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Kremos coversEdited by Joseph Procopio
Vol.1—Bodacious Black and White
Introduction by Mario Verger
200 8½ x 11-inch pages, b/w
2015 Picture This Press paperback

Vol.2—Curvaceous Color
Foreword by Jerry Carr

260 8½ x 11-inch pages, b/w
2015 Picture This Press paperback

The best way to review this sumptuous two-volume set is to post a few pictures lovingly torn from their interiors. The set is the eighth production of Kremos drawingLost Art Books from Picture This Press, and it focuses on the Italian cartoonist, animator and illustrator known as the “King of the little ladies” — the provocative women of his cartoons for the weekly humor magazine il Travaso (“the overflow”) and its occasional supplement, il Travasissimo, from the late 1940s through the early 1960s. Ramponi’s career was mostly in animation, and his lively line embodies the dashed-off breezy quick drawing we expect from an animator, but Ramponi’s pictures, while they have all the energy of sketches, have also the appearance of highly polished finished art. In the color work of Volume 2, the color is judiciously applied, then splashed with accenting hues. Whether in black-and-white or in color, his drawings are an unabashed delight, as you’ll see in a trice.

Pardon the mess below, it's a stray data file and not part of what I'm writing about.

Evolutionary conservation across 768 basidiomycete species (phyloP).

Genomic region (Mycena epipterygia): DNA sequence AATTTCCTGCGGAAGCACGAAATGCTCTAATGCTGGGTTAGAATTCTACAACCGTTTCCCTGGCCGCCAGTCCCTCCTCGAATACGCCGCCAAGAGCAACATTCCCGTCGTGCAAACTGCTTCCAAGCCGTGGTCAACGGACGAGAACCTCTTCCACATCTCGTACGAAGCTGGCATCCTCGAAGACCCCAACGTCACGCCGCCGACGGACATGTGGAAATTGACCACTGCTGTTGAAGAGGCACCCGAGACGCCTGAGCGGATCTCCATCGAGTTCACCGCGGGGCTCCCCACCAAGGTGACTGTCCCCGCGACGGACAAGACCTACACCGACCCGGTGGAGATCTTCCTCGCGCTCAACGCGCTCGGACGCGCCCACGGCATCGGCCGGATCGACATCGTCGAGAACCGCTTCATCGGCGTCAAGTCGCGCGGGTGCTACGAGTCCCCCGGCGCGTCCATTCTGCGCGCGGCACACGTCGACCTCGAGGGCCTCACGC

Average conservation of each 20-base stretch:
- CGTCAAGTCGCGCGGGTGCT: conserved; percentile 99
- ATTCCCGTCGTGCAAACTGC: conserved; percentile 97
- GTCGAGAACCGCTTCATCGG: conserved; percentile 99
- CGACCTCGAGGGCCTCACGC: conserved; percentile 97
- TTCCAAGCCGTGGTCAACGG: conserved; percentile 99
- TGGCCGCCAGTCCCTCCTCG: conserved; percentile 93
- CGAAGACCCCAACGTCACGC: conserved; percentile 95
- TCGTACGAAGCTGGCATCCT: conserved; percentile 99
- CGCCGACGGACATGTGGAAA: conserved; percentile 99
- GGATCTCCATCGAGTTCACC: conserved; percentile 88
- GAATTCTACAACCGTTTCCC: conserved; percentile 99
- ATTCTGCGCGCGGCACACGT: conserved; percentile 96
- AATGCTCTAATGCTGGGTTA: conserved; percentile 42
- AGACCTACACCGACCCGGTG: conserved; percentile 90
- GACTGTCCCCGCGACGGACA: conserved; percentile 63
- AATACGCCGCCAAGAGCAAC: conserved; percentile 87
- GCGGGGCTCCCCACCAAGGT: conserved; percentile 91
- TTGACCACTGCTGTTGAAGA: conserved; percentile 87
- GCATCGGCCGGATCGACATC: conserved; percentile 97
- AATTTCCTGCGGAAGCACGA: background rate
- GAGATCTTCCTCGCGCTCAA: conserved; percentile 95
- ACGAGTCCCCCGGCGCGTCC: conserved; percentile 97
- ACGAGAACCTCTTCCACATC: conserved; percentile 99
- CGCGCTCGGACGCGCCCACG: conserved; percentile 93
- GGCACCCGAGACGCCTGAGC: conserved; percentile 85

“KREMOS” is how Ramponi signed his cartoons, an adaptation of the signature he employed while in the army, when regulations prohibited his moonlighting in his profession. To avoid a copyright fight with a painter who also signed his work KREMOS, Ramponi abandoned the pen name in 1957 and signed his work with his first name, Niso. But it was his cartoons signed KREMOS that seeped into the U.S. occasionally in the mildly risque digest magazines published in the 1950s by Humorama, Jest, Gee Whiz, Gaze et al.

And now for a sampling of his cartoony good girls, whose embonpoint evokes another (somewhat more celebrated) Italian figure, Sophia Loren’s. KREMOS’ women became somewhat more slender as time passed but no less appealing. They are given generous display in these volumes, one cartoon to a page; and each cartoon is copiously sourced. Visit Lost Art Books website for more pictures and to order your copies.



The captions on KREMOS’ cartoons appear, alas, at a tiny dimension. You can enlarge the pictures to read them, but you’ll discover, as I did, that the ribald comedy of the 1950s is pretty tame (not to say lame) so you’ll better spend your time just admiring the view.


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